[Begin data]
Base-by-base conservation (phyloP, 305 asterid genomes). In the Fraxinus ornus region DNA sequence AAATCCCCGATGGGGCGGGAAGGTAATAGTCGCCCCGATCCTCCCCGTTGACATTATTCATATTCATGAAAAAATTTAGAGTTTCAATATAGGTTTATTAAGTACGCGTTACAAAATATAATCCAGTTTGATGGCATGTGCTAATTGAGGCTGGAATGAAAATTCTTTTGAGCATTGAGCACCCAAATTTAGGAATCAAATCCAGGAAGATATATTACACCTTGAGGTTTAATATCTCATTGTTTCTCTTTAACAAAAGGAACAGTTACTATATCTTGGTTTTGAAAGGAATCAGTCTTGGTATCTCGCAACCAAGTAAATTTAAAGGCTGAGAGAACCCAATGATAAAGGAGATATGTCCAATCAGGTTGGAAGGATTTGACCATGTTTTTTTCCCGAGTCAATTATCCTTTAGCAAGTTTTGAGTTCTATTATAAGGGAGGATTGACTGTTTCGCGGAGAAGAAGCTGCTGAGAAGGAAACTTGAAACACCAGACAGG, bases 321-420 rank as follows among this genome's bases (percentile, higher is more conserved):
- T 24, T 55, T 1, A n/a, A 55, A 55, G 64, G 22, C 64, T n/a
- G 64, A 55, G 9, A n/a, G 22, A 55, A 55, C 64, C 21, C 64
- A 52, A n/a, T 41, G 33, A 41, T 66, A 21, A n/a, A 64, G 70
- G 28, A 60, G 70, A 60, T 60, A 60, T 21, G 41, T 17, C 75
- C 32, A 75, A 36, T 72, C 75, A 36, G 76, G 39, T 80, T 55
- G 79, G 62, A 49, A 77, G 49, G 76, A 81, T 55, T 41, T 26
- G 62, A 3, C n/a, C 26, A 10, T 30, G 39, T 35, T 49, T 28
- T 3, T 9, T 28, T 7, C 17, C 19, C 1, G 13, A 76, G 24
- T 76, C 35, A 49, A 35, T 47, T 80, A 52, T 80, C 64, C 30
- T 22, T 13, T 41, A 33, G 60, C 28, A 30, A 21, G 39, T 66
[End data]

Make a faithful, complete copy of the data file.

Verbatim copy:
Base-by-base conservation (phyloP, 305 asterid genomes). In the Fraxinus ornus region DNA sequence AAATCCCCGATGGGGCGGGAAGGTAATAGTCGCCCCGATCCTCCCCGTTGACATTATTCATATTCATGAAAAAATTTAGAGTTTCAATATAGGTTTATTAAGTACGCGTTACAAAATATAATCCAGTTTGATGGCATGTGCTAATTGAGGCTGGAATGAAAATTCTTTTGAGCATTGAGCACCCAAATTTAGGAATCAAATCCAGGAAGATATATTACACCTTGAGGTTTAATATCTCATTGTTTCTCTTTAACAAAAGGAACAGTTACTATATCTTGGTTTTGAAAGGAATCAGTCTTGGTATCTCGCAACCAAGTAAATTTAAAGGCTGAGAGAACCCAATGATAAAGGAGATATGTCCAATCAGGTTGGAAGGATTTGACCATGTTTTTTTCCCGAGTCAATTATCCTTTAGCAAGTTTTGAGTTCTATTATAAGGGAGGATTGACTGTTTCGCGGAGAAGAAGCTGCTGAGAAGGAAACTTGAAACACCAGACAGG, bases 321-420 rank as follows among this genome's bases (percentile, higher is more conserved):
- T 24, T 55, T 1, A n/a, A 55, A 55, G 64, G 22, C 64, T n/a
- G 64, A 55, G 9, A n/a, G 22, A 55, A 55, C 64, C 21, C 64
- A 52, A n/a, T 41, G 33, A 41, T 66, A 21, A n/a, A 64, G 70
- G 28, A 60, G 70, A 60, T 60, A 60, T 21, G 41, T 17, C 75
- C 32, A 75, A 36, T 72, C 75, A 36, G 76, G 39, T 80, T 55
- G 79, G 62, A 49, A 77, G 49, G 76, A 81, T 55, T 41, T 26
- G 62, A 3, C n/a, C 26, A 10, T 30, G 39, T 35, T 49, T 28
- T 3, T 9, T 28, T 7, C 17, C 19, C 1, G 13, A 76, G 24
- T 76, C 35, A 49, A 35, T 47, T 80, A 52, T 80, C 64, C 30
- T 22, T 13, T 41, A 33, G 60, C 28, A 30, A 21, G 39, T 66